The mistreatment of the Caribbean immigrants is sad and unfortunate
The recent decision by the United Kingdom government to deport Caribbean immigrants otherwise known as the ‘Windrush generation’ underscores the fact that despite several rights charters which reject discrimination against people on the basis of the colour of their skin, racism still persists in the West. Besides, the development confirms that the biennial assembly of heads of government under the auspices of Commonwealth Heads of Government of Meeting (CHOGM) is a mere charade since Britain seems interested only in exploiting its former colonies.
The ‘Windrush generation’ was named after a passenger ship known as ‘HMT Empire Windrush’ which conveyed almost 500 Caribbean immigrants to Britain on June 22, 1948 to mark the first phase of mass migration from the then British colonies after the Second World War. Their migration at the instance of Britain was meant to assist the country in the arduous task of rebuilding a nation which had been devastated by World War II between 1939 and1945.
The ‘Windrush generation’ migrated to Britain in several phases from 1948 to 1973 and they deployed their strength to build most of the infrastructure, including the London Underground. Consequently, Britain granted this generation a legal stay by enacting the 1948 British Nationality Act to offer “citizenship of the United Kingdom and the colonies,” to members of the ‘Windrush generation’. The act granted anyone who migrated between 1948 and 1973 the legal right to permanently live in Britain.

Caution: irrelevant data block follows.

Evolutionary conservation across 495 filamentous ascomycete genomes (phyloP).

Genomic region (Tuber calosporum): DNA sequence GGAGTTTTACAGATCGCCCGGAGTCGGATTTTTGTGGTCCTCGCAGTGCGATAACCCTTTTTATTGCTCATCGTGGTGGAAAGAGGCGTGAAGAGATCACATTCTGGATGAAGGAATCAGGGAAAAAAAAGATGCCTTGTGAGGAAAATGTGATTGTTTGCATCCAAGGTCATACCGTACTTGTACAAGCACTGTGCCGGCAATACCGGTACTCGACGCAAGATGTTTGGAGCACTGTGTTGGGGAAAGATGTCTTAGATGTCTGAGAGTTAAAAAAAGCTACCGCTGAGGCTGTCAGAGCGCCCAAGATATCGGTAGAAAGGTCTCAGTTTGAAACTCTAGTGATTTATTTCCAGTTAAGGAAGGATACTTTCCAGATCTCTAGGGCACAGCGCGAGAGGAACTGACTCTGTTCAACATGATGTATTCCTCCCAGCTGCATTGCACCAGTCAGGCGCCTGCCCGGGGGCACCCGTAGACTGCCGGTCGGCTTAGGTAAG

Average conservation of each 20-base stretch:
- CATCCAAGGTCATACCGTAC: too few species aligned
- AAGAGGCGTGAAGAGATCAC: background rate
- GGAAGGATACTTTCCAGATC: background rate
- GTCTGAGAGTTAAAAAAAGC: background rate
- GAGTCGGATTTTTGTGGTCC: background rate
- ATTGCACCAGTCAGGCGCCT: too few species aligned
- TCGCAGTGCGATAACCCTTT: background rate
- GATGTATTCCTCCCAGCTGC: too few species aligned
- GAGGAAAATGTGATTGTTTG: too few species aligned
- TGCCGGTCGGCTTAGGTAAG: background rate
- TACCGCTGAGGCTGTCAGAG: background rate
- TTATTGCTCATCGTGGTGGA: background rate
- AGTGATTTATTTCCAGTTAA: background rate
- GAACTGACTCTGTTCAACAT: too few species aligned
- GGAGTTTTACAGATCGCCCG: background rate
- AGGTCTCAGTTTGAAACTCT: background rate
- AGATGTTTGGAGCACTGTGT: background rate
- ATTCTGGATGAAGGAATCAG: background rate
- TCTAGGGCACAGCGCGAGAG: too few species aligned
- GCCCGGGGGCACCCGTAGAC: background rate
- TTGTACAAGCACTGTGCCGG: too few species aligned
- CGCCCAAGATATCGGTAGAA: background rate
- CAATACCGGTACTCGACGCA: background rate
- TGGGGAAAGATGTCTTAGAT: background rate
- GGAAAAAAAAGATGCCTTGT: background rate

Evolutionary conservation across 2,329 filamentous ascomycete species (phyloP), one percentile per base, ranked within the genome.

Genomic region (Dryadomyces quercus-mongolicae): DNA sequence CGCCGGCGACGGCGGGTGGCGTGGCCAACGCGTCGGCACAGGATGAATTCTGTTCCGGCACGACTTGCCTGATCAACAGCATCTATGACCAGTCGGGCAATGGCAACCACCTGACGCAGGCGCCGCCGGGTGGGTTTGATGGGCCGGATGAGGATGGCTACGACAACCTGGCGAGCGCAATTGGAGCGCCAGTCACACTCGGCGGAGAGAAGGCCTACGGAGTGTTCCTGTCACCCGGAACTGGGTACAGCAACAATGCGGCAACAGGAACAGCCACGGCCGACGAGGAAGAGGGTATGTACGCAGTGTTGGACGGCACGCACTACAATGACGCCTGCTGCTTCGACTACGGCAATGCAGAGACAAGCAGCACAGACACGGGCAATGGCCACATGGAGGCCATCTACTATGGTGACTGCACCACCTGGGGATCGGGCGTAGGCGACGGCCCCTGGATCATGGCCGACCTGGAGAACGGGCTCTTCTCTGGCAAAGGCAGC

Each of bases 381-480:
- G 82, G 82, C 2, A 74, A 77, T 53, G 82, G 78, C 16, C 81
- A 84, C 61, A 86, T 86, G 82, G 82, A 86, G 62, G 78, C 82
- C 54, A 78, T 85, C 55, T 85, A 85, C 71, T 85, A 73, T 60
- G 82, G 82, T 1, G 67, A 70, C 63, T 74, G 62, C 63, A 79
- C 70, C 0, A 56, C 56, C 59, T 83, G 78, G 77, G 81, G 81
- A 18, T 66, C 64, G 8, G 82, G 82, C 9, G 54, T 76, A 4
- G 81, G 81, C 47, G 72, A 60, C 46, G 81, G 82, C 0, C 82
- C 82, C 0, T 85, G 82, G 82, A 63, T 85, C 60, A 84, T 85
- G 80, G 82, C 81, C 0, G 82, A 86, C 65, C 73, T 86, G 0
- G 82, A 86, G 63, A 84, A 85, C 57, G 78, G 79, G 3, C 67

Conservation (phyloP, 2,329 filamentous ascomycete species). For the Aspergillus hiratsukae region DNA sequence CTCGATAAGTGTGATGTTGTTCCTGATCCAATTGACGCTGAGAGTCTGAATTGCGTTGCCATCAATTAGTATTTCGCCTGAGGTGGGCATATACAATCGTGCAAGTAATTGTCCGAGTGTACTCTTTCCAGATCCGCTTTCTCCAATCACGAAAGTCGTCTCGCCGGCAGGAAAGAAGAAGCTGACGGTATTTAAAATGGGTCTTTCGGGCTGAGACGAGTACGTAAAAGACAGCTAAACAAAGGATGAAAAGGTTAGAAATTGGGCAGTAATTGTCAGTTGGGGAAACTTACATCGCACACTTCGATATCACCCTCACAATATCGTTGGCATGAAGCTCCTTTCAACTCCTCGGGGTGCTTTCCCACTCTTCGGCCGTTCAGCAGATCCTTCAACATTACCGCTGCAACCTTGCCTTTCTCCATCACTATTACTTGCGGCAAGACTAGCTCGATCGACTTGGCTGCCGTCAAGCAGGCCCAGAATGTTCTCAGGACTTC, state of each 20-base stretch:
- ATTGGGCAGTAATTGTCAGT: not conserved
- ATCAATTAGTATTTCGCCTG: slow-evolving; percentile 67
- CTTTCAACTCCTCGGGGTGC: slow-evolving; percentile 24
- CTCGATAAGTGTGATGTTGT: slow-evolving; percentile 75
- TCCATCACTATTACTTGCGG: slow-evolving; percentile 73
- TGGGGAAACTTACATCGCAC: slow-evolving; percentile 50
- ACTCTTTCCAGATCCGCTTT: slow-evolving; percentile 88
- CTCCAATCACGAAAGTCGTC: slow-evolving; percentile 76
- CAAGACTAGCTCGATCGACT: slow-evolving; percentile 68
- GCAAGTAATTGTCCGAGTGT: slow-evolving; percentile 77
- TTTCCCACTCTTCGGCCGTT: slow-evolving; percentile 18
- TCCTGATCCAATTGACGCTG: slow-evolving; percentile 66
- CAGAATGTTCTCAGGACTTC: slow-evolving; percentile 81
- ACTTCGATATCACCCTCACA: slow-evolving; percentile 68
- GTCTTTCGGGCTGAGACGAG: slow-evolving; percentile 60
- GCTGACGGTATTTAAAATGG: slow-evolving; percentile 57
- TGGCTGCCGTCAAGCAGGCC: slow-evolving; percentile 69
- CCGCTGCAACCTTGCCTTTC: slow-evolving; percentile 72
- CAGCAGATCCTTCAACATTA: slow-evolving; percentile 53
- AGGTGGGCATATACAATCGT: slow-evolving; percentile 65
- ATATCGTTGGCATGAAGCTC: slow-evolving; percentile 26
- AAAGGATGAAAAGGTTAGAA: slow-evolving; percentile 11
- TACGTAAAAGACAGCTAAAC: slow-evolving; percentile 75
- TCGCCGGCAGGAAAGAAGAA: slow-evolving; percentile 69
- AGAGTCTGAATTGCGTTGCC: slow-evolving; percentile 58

However, in 2018, when the 70th anniversary of the advent of ‘Windrush generation’ ought to be celebrated, Britain opted to repay good with evil by oppressing these immigrants with many of them subjected to harassment, severe discrimination, arrests and threat of deportation while the sick among them have been denied medical attention. In implementing the anti-Windrush agenda, the government of Prime Minister Theresa May came up with immigration checks which mandate employers and landlords in the UK to check the identities of their employees and tenants. Against this background, many of them have lost their jobs while others are held in detention centres where they are made to face deportation.
What makes the case unfortunate is that this unjust treatment was conceived by May in 2010 when she was the British Home Office Secretary. Her office at the time destroyed thousands of original landing cards containing details and documentation of the arrival dates of Windrush immigrants. The landing cards were meant to authenticate their stay in Britain and since most of them arrived as children, they are no longer in possession of documents to prove their right to stay in the country.
Although May offered a perfunctory apology for the ill-treatment of the ‘Windrush generation’ during the just concluded CHOGM in London while addressing Caribbean leaders, that apology does not offer any hope for all the victims as she also stated without ambiguity that only those who legally came to Britain after World War II could stay indefinitely. The question arising from this is: What is the fate of those whose evidences of arrival had been destroyed and have no document to establish their legal right to stay in Britain?
Alluding to the efforts of the immigrants in rebuilding Britain, Diane Abott, Home Shadow Secretary said: “This was a generation with unparalleled commitment to this country, unparalleled pride in being British, unparalleled commitment to hard work and contributing to society. It is shameful that this government has treated this generation in this way.”
The ill-treatment of the immigrants in line with the above sincere expression of Abott only provides another platform for the examination of issues of migration and simultaneously brings to the fore the degree of immoral acts being perpetrated by some of the so-called Western countries.